Cissy Strut: Rhythm Study


  • Cissy Strut: Rhythm Study

  • If James Brown wrote the book on funk with his tight, staccato grooves, the Meters added a chapter on the slinky, sultry, swampy, sexy New Orleans side of funk. Cissy Strut is one of the best-known funk tunes ever written, covered by countless other artists and called at countless jam sessions. Every musician should know it. It’s an easy song to play, but a hard song to play well, if that makes any sense. 

    Feeling it in your picking hand: The real gist of playing funk is to develop a sense of feel in the picking hand. Your hand basically acts as a metronome as you play, never stopping, feeling every beat (even the “silent” beats).

    16th note-based syncopation: Most funk rhythms have a strong beat that is subdivided by four (this is basically the definition of 16th notes). Many of the notes played end up falling on off beats, played with upward pick strokes.

    The video for this lesson covers both of these ideas in detail.

    Step 1: Learn the lick with a half-time feel, feeling the 8th notes

    Note that your downward pick stroke ALWAYS falls on the beat. This will basically always be true, whether you are playing rhythm or lead. It’s rare that you will EVER find an exception to this rule. But also take note of the fact that most of the notes in this particular pattern are on off-beats, played with upstrokes. When you are playing these upstrokes, you still want to feel the downstrokes on the beats around them (this is demonstrated in the video, and you can also hear it in the midi tracks below the diagram).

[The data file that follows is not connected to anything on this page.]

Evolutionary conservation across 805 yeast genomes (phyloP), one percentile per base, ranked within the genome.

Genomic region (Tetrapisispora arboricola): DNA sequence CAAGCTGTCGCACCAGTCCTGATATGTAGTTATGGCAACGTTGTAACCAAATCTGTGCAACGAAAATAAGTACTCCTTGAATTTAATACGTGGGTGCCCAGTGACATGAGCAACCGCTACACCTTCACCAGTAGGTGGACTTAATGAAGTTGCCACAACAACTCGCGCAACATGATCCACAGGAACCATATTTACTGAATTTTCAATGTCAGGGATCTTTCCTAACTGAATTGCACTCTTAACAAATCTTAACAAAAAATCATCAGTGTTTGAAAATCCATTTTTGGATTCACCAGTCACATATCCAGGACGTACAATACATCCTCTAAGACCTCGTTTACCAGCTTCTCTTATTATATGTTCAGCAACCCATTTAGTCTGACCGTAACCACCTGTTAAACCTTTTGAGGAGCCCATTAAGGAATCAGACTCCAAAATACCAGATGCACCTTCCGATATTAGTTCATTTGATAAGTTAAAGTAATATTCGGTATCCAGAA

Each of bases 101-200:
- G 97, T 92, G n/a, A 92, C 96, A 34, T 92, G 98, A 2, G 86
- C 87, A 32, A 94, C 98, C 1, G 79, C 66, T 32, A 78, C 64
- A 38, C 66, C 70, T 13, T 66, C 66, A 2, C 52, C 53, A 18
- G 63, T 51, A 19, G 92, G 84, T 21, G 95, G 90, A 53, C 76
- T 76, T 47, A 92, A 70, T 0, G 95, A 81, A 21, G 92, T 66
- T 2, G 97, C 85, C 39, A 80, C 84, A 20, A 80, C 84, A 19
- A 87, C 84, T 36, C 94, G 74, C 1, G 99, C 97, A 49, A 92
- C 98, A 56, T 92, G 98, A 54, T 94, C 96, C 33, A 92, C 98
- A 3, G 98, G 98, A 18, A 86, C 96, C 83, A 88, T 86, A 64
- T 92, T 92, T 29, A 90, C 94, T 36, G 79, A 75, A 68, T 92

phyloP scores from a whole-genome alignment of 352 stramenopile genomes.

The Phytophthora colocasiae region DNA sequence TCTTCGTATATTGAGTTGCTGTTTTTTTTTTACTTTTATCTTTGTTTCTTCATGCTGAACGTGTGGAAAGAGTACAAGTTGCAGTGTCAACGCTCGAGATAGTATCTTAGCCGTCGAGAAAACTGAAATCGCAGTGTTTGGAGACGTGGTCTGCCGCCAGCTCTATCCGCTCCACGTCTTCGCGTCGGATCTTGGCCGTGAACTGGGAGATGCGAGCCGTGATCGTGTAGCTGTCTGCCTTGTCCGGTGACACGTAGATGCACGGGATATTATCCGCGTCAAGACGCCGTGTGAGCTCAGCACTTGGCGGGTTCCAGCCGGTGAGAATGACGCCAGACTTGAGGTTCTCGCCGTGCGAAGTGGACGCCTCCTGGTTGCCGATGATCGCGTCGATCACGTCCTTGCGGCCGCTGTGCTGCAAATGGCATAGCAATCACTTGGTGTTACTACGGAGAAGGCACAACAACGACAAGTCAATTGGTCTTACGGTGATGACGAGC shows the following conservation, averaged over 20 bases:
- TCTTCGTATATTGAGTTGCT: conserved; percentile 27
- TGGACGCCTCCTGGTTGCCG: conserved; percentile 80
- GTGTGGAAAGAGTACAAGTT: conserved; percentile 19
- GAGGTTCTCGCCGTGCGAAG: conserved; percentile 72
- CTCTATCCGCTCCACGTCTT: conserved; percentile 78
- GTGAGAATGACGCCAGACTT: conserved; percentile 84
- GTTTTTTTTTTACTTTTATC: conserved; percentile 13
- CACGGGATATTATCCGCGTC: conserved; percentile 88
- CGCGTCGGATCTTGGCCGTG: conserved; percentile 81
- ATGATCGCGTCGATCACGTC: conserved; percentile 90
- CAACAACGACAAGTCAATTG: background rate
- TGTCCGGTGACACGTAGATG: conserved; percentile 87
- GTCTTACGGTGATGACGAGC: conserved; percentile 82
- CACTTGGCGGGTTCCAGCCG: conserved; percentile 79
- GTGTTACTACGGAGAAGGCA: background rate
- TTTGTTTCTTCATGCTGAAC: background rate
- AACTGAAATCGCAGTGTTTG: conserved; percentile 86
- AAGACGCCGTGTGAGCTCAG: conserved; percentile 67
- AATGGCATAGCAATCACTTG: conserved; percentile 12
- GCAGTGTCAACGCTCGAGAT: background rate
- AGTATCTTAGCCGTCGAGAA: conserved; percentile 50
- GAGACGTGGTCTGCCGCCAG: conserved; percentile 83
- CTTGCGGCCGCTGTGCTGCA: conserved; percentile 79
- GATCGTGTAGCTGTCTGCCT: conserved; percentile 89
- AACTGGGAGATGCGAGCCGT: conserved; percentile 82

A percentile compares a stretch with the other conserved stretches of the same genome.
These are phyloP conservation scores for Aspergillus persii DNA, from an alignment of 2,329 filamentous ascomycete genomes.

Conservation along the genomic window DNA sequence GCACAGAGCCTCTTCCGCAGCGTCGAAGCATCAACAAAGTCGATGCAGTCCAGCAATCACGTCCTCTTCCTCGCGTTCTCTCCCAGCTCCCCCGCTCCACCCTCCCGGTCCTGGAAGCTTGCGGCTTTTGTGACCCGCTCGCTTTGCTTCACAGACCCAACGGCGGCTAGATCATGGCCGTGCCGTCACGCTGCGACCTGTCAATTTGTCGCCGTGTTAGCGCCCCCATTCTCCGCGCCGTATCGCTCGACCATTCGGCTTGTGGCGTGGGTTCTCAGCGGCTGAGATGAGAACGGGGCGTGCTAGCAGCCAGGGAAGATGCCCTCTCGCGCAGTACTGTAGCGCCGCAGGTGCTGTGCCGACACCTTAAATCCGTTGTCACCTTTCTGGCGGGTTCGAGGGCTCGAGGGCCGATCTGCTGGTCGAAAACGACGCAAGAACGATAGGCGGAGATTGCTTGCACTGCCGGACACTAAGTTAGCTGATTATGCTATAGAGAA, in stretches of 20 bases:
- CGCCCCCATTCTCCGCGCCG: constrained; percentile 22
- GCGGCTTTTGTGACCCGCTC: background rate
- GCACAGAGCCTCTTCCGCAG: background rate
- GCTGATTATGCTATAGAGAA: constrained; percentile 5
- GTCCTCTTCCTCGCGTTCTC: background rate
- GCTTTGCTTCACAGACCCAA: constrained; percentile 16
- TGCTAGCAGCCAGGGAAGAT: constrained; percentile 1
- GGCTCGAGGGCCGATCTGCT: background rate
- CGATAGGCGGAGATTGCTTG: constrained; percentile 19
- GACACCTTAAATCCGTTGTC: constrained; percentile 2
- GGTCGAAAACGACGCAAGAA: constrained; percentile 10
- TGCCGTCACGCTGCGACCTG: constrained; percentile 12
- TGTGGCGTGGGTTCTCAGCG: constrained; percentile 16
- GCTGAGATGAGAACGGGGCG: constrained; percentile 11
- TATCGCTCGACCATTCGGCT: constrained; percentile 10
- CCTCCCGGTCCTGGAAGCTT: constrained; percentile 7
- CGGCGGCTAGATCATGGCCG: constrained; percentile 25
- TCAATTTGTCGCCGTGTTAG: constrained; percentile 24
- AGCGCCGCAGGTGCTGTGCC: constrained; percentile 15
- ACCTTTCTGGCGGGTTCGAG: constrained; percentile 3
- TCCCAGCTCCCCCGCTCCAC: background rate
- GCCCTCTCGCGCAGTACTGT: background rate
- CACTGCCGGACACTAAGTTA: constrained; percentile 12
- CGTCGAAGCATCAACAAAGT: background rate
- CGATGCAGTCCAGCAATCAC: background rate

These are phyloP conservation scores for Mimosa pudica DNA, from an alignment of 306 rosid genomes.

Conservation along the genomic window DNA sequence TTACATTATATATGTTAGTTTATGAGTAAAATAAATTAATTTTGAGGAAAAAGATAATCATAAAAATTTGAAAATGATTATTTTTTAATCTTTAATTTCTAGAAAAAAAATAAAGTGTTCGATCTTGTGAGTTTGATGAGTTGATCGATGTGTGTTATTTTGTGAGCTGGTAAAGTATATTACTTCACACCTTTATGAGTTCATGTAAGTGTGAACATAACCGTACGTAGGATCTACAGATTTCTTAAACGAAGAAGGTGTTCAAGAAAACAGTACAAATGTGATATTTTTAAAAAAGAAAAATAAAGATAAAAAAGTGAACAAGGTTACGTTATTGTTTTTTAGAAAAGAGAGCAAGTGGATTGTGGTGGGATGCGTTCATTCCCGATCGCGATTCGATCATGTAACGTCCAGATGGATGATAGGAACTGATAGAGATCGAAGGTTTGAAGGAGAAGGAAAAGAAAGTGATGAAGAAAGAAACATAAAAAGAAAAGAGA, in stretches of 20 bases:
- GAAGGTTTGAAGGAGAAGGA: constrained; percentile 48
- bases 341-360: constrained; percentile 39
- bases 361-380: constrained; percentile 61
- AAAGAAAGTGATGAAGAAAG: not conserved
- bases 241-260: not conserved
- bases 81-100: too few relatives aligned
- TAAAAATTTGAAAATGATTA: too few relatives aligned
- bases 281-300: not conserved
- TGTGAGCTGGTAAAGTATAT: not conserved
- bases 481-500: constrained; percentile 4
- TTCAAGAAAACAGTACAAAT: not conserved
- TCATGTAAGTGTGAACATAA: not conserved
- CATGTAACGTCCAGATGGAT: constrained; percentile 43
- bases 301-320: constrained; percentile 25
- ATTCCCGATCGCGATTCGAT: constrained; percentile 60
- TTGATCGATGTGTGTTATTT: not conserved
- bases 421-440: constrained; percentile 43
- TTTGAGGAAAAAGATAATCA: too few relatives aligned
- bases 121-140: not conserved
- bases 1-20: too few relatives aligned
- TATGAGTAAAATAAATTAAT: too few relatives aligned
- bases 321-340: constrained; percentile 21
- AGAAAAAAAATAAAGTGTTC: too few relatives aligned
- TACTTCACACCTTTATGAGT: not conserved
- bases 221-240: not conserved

A Section:

    B Section:

    Step 2: Gradually increase tempo, continuing to feel 8th notes

    Step 3: Once you hit 160-180 bpm, cut the tempo in half.

    Now you’re playing the same thing as before, but you’re feeling it as 16th notes (each beat subdivided into four). This changes NOTHING about the way you actually play it, or the speed, but it does feel a bit different.

    Step 4: Practice feeling it until you can’t get it wrong

    Once you’re feeling it, you should be able to play it almost flawlessly for as long as you want to, without even devoting much conscious thought to it.

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